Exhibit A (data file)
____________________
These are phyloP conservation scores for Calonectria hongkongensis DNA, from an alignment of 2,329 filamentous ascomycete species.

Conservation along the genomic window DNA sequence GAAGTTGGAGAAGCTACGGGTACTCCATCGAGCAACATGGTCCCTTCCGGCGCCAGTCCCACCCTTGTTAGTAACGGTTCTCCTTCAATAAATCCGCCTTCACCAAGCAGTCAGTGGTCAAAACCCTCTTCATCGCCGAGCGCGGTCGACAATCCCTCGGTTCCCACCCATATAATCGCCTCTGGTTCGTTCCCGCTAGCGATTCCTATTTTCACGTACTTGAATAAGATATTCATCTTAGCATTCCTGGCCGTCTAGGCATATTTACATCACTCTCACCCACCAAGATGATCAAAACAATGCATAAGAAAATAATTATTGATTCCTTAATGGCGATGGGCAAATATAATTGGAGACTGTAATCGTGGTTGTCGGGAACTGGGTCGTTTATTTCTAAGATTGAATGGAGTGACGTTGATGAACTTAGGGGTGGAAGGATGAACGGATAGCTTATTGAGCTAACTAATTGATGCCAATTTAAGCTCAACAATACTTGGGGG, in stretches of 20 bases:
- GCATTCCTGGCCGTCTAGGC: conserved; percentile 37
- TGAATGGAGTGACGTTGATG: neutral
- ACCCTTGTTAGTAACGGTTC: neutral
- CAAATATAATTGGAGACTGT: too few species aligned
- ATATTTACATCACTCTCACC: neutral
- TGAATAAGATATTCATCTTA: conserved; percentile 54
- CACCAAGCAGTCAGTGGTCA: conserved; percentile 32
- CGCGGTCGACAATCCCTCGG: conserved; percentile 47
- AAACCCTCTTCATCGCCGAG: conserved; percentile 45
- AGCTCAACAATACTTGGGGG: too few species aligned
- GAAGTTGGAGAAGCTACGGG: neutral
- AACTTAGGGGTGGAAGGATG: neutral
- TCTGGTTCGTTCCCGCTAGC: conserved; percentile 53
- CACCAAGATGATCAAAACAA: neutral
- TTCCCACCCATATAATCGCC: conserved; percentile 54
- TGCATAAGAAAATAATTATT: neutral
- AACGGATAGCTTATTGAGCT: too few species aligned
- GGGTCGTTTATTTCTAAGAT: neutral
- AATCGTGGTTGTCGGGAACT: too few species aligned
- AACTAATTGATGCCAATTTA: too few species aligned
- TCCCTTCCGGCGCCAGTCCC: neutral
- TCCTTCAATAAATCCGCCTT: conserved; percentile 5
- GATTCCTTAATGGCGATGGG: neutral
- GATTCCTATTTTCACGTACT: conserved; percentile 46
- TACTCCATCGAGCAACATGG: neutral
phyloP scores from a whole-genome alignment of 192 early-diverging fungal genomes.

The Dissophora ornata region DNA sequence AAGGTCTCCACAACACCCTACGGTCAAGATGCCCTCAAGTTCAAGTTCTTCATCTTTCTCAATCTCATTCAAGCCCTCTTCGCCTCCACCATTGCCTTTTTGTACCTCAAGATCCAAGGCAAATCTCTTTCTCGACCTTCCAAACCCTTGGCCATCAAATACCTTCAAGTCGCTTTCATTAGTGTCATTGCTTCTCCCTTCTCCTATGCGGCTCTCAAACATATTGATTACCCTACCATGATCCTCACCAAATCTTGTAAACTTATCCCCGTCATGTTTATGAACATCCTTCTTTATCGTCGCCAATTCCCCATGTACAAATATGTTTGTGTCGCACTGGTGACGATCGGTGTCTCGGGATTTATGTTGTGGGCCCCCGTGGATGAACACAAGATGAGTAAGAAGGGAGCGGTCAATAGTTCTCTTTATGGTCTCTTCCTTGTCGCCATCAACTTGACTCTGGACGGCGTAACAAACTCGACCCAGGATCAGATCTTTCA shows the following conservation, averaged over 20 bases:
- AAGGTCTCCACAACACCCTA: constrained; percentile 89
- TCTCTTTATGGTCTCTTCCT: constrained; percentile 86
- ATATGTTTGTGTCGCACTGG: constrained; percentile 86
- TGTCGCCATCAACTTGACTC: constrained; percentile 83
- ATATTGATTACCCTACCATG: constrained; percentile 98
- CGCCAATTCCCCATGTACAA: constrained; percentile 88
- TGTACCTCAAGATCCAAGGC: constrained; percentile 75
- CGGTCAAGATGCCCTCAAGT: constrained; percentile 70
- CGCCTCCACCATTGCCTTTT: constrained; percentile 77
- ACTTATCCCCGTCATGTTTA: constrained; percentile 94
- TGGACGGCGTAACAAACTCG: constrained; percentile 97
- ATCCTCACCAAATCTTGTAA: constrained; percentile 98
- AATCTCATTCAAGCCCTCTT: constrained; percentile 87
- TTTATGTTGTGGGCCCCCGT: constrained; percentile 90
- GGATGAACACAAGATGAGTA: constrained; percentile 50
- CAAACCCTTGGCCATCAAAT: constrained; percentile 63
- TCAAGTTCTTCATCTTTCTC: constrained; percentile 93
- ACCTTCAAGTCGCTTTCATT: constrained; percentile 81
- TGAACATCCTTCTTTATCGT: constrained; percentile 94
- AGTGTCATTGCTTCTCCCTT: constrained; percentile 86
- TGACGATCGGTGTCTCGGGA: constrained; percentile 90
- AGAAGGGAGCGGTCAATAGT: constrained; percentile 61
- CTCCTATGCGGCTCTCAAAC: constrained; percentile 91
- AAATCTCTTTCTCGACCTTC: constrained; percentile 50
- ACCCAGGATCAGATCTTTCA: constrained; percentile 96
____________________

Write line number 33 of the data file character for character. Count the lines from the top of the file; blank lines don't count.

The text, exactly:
- TGTCGCCATCAACTTGACTC: constrained; percentile 83